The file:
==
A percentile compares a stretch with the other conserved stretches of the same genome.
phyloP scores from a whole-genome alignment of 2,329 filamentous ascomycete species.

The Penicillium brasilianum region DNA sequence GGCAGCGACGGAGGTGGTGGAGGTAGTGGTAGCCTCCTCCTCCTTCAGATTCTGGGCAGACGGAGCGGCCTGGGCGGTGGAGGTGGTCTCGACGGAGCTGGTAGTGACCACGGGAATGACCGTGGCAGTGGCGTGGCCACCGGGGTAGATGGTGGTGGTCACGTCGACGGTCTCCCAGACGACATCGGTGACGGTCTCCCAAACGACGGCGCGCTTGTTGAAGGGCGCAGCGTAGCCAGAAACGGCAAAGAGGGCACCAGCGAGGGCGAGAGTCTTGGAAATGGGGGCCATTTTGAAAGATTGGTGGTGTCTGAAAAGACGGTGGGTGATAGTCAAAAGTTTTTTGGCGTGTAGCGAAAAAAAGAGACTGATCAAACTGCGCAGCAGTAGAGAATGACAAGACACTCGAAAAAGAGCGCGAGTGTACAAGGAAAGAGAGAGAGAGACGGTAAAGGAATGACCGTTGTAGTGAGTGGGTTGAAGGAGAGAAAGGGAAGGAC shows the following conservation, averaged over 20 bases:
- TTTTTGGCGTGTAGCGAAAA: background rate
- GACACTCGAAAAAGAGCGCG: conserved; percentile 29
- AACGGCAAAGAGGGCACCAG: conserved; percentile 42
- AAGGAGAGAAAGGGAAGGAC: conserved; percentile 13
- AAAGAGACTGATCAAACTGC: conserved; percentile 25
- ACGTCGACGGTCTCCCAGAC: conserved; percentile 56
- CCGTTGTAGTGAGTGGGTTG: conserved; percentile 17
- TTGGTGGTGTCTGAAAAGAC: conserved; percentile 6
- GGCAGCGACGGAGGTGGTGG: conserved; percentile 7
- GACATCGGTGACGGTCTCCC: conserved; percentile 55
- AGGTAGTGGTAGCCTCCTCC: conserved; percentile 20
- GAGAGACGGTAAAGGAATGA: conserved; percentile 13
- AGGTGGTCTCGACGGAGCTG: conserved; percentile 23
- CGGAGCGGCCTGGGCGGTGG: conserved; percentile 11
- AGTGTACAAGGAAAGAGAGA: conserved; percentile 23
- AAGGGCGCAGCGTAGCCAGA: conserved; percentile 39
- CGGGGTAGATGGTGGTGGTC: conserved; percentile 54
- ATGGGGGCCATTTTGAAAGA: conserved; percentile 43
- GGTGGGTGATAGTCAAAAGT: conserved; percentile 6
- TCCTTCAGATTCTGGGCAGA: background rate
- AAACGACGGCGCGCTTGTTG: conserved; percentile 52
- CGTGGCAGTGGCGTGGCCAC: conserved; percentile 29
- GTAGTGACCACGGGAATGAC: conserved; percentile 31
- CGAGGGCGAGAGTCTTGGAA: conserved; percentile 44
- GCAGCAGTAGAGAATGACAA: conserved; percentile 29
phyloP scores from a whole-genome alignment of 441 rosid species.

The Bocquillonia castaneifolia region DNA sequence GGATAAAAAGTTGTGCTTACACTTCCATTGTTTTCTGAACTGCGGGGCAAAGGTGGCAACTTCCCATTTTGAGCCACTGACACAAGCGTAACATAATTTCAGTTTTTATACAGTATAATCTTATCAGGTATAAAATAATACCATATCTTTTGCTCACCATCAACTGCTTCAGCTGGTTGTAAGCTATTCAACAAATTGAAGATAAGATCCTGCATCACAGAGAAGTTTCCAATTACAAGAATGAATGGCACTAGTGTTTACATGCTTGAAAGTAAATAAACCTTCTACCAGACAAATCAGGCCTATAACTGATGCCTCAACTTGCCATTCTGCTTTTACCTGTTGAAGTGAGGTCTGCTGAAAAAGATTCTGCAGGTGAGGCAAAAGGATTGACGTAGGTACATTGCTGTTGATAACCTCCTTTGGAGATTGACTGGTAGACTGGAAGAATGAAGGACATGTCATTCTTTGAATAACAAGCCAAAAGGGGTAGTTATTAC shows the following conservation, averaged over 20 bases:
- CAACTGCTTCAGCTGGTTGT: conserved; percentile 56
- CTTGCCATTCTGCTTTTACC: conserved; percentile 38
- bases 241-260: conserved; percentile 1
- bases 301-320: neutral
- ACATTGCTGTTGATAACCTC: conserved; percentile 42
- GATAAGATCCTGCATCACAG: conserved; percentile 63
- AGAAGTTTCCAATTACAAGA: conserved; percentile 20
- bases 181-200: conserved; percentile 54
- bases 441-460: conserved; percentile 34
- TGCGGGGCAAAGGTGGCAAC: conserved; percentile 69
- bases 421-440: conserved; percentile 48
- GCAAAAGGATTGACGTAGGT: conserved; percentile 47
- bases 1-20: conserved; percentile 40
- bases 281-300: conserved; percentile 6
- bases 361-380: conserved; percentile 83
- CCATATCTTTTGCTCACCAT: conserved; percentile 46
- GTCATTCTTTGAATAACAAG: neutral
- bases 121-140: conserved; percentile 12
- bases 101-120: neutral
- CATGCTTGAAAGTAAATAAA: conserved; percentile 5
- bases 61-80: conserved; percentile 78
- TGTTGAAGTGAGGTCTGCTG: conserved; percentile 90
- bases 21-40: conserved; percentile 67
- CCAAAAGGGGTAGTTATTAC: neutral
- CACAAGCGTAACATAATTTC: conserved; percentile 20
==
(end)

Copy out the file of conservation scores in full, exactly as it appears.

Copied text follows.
A percentile compares a stretch with the other conserved stretches of the same genome.
phyloP scores from a whole-genome alignment of 2,329 filamentous ascomycete species.

The Penicillium brasilianum region DNA sequence GGCAGCGACGGAGGTGGTGGAGGTAGTGGTAGCCTCCTCCTCCTTCAGATTCTGGGCAGACGGAGCGGCCTGGGCGGTGGAGGTGGTCTCGACGGAGCTGGTAGTGACCACGGGAATGACCGTGGCAGTGGCGTGGCCACCGGGGTAGATGGTGGTGGTCACGTCGACGGTCTCCCAGACGACATCGGTGACGGTCTCCCAAACGACGGCGCGCTTGTTGAAGGGCGCAGCGTAGCCAGAAACGGCAAAGAGGGCACCAGCGAGGGCGAGAGTCTTGGAAATGGGGGCCATTTTGAAAGATTGGTGGTGTCTGAAAAGACGGTGGGTGATAGTCAAAAGTTTTTTGGCGTGTAGCGAAAAAAAGAGACTGATCAAACTGCGCAGCAGTAGAGAATGACAAGACACTCGAAAAAGAGCGCGAGTGTACAAGGAAAGAGAGAGAGAGACGGTAAAGGAATGACCGTTGTAGTGAGTGGGTTGAAGGAGAGAAAGGGAAGGAC shows the following conservation, averaged over 20 bases:
- TTTTTGGCGTGTAGCGAAAA: background rate
- GACACTCGAAAAAGAGCGCG: conserved; percentile 29
- AACGGCAAAGAGGGCACCAG: conserved; percentile 42
- AAGGAGAGAAAGGGAAGGAC: conserved; percentile 13
- AAAGAGACTGATCAAACTGC: conserved; percentile 25
- ACGTCGACGGTCTCCCAGAC: conserved; percentile 56
- CCGTTGTAGTGAGTGGGTTG: conserved; percentile 17
- TTGGTGGTGTCTGAAAAGAC: conserved; percentile 6
- GGCAGCGACGGAGGTGGTGG: conserved; percentile 7
- GACATCGGTGACGGTCTCCC: conserved; percentile 55
- AGGTAGTGGTAGCCTCCTCC: conserved; percentile 20
- GAGAGACGGTAAAGGAATGA: conserved; percentile 13
- AGGTGGTCTCGACGGAGCTG: conserved; percentile 23
- CGGAGCGGCCTGGGCGGTGG: conserved; percentile 11
- AGTGTACAAGGAAAGAGAGA: conserved; percentile 23
- AAGGGCGCAGCGTAGCCAGA: conserved; percentile 39
- CGGGGTAGATGGTGGTGGTC: conserved; percentile 54
- ATGGGGGCCATTTTGAAAGA: conserved; percentile 43
- GGTGGGTGATAGTCAAAAGT: conserved; percentile 6
- TCCTTCAGATTCTGGGCAGA: background rate
- AAACGACGGCGCGCTTGTTG: conserved; percentile 52
- CGTGGCAGTGGCGTGGCCAC: conserved; percentile 29
- GTAGTGACCACGGGAATGAC: conserved; percentile 31
- CGAGGGCGAGAGTCTTGGAA: conserved; percentile 44
- GCAGCAGTAGAGAATGACAA: conserved; percentile 29
phyloP scores from a whole-genome alignment of 441 rosid species.

The Bocquillonia castaneifolia region DNA sequence GGATAAAAAGTTGTGCTTACACTTCCATTGTTTTCTGAACTGCGGGGCAAAGGTGGCAACTTCCCATTTTGAGCCACTGACACAAGCGTAACATAATTTCAGTTTTTATACAGTATAATCTTATCAGGTATAAAATAATACCATATCTTTTGCTCACCATCAACTGCTTCAGCTGGTTGTAAGCTATTCAACAAATTGAAGATAAGATCCTGCATCACAGAGAAGTTTCCAATTACAAGAATGAATGGCACTAGTGTTTACATGCTTGAAAGTAAATAAACCTTCTACCAGACAAATCAGGCCTATAACTGATGCCTCAACTTGCCATTCTGCTTTTACCTGTTGAAGTGAGGTCTGCTGAAAAAGATTCTGCAGGTGAGGCAAAAGGATTGACGTAGGTACATTGCTGTTGATAACCTCCTTTGGAGATTGACTGGTAGACTGGAAGAATGAAGGACATGTCATTCTTTGAATAACAAGCCAAAAGGGGTAGTTATTAC shows the following conservation, averaged over 20 bases:
- CAACTGCTTCAGCTGGTTGT: conserved; percentile 56
- CTTGCCATTCTGCTTTTACC: conserved; percentile 38
- bases 241-260: conserved; percentile 1
- bases 301-320: neutral
- ACATTGCTGTTGATAACCTC: conserved; percentile 42
- GATAAGATCCTGCATCACAG: conserved; percentile 63
- AGAAGTTTCCAATTACAAGA: conserved; percentile 20
- bases 181-200: conserved; percentile 54
- bases 441-460: conserved; percentile 34
- TGCGGGGCAAAGGTGGCAAC: conserved; percentile 69
- bases 421-440: conserved; percentile 48
- GCAAAAGGATTGACGTAGGT: conserved; percentile 47
- bases 1-20: conserved; percentile 40
- bases 281-300: conserved; percentile 6
- bases 361-380: conserved; percentile 83
- CCATATCTTTTGCTCACCAT: conserved; percentile 46
- GTCATTCTTTGAATAACAAG: neutral
- bases 121-140: conserved; percentile 12
- bases 101-120: neutral
- CATGCTTGAAAGTAAATAAA: conserved; percentile 5
- bases 61-80: conserved; percentile 78
- TGTTGAAGTGAGGTCTGCTG: conserved; percentile 90
- bases 21-40: conserved; percentile 67
- CCAAAAGGGGTAGTTATTAC: neutral
- CACAAGCGTAACATAATTTC: conserved; percentile 20